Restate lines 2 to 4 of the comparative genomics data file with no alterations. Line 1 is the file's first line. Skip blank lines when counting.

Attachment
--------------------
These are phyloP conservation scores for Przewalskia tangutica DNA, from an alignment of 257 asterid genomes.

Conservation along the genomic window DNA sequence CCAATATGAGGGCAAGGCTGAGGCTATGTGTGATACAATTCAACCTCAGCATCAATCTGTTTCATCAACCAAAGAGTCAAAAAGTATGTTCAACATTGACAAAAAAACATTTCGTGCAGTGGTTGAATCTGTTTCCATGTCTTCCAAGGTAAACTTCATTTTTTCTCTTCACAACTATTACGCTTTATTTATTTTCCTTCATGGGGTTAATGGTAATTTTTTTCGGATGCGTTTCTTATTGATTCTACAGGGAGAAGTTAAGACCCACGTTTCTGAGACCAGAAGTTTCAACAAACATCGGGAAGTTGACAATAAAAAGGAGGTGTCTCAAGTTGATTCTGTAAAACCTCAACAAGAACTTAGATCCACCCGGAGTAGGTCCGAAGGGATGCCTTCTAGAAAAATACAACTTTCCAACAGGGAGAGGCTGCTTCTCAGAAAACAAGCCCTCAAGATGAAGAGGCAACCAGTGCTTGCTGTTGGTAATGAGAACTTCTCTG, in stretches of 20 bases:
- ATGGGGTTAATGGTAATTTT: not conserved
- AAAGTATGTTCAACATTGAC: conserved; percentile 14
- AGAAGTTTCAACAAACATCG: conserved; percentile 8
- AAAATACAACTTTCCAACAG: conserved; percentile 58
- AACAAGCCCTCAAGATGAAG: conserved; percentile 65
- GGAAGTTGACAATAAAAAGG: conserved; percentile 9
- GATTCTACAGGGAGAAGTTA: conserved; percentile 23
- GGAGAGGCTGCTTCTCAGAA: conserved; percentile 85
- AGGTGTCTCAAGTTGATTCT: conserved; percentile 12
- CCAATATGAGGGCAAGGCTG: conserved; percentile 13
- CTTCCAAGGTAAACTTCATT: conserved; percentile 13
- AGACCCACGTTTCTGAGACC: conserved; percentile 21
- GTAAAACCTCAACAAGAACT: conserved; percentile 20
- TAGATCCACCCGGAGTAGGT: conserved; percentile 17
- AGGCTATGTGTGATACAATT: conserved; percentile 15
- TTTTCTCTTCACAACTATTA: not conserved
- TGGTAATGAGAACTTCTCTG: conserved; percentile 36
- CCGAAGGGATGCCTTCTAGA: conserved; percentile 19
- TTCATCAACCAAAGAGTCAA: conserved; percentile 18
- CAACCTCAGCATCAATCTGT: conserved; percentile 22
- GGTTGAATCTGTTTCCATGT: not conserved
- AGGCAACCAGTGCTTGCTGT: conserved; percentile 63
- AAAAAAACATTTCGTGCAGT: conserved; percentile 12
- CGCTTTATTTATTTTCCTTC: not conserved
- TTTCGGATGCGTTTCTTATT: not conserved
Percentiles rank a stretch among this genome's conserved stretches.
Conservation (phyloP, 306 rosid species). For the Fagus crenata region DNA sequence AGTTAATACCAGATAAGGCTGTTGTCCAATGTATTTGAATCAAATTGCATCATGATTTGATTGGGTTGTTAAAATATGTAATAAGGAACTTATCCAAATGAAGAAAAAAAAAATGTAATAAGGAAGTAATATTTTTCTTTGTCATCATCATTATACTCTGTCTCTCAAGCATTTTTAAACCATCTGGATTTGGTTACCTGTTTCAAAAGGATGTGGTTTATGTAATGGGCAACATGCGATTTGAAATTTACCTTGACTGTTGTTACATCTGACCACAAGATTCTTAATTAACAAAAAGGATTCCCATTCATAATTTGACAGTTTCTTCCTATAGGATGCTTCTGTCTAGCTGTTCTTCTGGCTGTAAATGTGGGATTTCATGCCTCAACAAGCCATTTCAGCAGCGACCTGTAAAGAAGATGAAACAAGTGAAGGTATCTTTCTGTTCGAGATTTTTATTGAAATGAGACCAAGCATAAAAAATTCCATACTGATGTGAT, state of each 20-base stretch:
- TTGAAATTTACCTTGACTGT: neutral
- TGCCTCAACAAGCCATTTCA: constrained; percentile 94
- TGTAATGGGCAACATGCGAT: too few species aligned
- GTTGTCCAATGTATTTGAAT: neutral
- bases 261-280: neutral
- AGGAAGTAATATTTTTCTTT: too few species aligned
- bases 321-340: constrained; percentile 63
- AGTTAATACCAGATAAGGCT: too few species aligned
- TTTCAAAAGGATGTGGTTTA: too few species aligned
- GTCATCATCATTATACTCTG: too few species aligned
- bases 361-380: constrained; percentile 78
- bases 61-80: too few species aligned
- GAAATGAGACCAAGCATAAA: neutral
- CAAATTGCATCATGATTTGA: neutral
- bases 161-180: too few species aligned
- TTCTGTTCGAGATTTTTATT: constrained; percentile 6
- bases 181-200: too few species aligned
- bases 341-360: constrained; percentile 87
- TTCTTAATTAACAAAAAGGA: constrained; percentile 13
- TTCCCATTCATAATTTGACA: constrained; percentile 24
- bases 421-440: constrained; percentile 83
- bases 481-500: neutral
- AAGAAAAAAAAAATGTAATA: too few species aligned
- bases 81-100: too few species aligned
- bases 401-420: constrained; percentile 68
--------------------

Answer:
Conservation along the genomic window DNA sequence CCAATATGAGGGCAAGGCTGAGGCTATGTGTGATACAATTCAACCTCAGCATCAATCTGTTTCATCAACCAAAGAGTCAAAAAGTATGTTCAACATTGACAAAAAAACATTTCGTGCAGTGGTTGAATCTGTTTCCATGTCTTCCAAGGTAAACTTCATTTTTTCTCTTCACAACTATTACGCTTTATTTATTTTCCTTCATGGGGTTAATGGTAATTTTTTTCGGATGCGTTTCTTATTGATTCTACAGGGAGAAGTTAAGACCCACGTTTCTGAGACCAGAAGTTTCAACAAACATCGGGAAGTTGACAATAAAAAGGAGGTGTCTCAAGTTGATTCTGTAAAACCTCAACAAGAACTTAGATCCACCCGGAGTAGGTCCGAAGGGATGCCTTCTAGAAAAATACAACTTTCCAACAGGGAGAGGCTGCTTCTCAGAAAACAAGCCCTCAAGATGAAGAGGCAACCAGTGCTTGCTGTTGGTAATGAGAACTTCTCTG, in stretches of 20 bases:
- ATGGGGTTAATGGTAATTTT: not conserved
- AAAGTATGTTCAACATTGAC: conserved; percentile 14